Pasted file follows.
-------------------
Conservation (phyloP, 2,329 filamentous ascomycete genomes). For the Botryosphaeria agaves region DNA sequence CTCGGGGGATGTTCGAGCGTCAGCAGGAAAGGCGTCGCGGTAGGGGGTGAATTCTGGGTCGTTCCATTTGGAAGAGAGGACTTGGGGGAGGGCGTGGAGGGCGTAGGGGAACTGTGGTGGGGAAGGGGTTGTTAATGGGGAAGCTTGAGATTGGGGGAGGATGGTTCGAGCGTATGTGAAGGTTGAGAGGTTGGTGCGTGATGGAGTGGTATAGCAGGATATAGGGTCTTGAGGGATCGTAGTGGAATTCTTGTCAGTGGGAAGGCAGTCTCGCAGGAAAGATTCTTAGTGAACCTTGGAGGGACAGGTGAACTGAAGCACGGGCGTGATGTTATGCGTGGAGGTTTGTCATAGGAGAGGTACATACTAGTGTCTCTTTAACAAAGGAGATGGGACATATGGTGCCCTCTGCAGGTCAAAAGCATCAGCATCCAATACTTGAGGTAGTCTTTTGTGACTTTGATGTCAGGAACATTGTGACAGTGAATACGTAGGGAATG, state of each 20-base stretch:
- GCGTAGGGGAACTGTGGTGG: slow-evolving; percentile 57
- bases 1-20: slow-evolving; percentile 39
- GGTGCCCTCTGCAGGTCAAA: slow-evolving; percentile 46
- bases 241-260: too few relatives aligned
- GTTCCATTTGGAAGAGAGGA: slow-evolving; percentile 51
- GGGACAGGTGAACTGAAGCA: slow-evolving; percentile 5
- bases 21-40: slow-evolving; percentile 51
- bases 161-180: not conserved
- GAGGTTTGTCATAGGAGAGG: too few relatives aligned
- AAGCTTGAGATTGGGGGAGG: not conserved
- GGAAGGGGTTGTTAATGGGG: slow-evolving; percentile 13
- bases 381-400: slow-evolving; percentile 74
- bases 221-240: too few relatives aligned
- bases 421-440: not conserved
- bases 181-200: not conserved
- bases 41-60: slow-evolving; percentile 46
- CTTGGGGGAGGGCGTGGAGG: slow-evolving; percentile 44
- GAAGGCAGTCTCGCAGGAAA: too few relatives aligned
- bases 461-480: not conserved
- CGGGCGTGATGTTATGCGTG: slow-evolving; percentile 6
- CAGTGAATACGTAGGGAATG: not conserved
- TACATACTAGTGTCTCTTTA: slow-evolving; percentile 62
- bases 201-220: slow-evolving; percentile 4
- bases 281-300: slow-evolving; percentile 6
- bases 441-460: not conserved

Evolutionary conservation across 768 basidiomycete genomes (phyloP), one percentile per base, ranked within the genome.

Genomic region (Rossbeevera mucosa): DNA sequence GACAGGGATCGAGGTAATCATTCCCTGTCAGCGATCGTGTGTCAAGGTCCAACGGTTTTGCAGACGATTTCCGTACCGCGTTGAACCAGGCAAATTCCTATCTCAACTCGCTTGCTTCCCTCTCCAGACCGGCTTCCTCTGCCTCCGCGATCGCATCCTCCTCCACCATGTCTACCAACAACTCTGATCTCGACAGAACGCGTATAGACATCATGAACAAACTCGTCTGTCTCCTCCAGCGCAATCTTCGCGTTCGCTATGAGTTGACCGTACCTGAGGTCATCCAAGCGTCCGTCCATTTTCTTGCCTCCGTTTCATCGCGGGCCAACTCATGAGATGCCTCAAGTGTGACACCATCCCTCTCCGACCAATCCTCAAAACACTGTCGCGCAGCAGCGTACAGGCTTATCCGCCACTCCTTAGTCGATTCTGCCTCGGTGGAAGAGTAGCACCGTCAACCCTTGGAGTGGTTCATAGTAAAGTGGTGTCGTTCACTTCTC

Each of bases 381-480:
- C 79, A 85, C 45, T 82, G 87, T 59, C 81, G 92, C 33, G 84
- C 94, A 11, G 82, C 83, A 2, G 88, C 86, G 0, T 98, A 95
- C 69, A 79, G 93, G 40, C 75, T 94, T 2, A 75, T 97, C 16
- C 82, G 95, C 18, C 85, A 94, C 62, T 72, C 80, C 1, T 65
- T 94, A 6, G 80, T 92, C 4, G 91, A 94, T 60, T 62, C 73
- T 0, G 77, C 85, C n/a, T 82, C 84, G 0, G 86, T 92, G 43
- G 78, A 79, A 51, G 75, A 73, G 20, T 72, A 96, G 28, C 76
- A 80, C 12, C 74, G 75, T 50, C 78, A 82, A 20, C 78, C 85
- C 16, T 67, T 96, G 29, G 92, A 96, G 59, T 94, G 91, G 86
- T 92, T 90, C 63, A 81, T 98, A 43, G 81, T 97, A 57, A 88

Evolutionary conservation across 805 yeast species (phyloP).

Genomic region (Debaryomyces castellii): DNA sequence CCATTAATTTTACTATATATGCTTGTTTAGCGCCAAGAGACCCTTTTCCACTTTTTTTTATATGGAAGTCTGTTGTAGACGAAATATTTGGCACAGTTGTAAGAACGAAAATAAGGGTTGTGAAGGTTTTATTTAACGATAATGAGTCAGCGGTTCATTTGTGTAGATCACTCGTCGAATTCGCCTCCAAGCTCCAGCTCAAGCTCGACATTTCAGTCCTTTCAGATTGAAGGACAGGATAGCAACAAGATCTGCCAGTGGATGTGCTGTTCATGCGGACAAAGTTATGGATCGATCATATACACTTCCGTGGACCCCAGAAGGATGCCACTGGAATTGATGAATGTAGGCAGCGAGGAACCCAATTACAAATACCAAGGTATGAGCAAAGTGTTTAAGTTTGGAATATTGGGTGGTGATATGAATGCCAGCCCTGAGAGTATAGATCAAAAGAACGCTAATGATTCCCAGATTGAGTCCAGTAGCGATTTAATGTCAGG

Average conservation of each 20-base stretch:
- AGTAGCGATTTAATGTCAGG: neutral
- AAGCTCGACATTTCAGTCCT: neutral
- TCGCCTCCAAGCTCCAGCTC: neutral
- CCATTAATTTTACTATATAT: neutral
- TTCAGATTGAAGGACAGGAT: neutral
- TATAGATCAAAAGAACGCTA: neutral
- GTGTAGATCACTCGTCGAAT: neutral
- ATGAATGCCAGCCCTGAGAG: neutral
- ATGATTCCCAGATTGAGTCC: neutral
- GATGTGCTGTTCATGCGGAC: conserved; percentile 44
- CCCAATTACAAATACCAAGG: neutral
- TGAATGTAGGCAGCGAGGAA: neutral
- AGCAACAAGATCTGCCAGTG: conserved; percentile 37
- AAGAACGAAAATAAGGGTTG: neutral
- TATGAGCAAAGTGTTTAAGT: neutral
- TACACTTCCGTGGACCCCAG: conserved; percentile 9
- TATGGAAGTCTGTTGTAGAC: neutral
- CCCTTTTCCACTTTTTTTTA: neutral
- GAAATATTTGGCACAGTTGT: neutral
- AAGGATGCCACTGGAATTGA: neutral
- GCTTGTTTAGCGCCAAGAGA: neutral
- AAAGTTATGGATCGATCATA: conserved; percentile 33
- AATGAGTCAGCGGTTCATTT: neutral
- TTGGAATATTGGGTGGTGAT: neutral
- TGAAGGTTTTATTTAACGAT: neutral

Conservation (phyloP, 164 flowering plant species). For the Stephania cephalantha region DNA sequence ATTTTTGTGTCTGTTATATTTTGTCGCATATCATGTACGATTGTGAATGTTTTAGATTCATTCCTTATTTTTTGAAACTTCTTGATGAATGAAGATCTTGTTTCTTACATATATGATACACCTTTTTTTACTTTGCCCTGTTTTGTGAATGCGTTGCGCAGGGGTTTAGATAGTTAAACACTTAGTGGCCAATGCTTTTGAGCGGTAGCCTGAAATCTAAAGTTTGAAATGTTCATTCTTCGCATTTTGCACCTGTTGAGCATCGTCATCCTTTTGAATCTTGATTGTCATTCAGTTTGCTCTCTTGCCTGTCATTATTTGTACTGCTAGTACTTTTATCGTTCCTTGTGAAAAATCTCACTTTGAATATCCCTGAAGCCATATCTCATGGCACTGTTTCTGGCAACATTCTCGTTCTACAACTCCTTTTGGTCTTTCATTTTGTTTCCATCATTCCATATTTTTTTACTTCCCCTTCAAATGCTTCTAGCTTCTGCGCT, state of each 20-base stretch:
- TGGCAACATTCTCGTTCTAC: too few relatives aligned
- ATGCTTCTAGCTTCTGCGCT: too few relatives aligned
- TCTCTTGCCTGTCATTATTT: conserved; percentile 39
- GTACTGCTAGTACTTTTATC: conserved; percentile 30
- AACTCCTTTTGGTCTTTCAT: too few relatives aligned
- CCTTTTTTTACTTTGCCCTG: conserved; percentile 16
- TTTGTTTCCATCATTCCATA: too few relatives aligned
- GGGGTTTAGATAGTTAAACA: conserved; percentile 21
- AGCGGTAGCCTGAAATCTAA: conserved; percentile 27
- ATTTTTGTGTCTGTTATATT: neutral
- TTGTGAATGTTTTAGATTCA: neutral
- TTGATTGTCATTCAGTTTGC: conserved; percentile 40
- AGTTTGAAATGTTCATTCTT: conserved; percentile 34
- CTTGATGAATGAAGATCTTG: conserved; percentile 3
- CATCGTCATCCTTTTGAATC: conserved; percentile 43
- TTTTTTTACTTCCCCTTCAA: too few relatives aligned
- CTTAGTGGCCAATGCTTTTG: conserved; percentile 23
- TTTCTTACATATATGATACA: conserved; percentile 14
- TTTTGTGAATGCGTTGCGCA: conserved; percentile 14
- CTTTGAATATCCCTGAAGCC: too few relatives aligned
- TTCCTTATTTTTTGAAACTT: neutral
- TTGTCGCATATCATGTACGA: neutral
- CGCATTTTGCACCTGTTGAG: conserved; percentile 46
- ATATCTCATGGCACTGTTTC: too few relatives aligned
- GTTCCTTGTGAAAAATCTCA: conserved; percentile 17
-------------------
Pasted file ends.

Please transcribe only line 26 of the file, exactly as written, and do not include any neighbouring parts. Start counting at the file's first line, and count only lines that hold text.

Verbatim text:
- bases 441-460: not conserved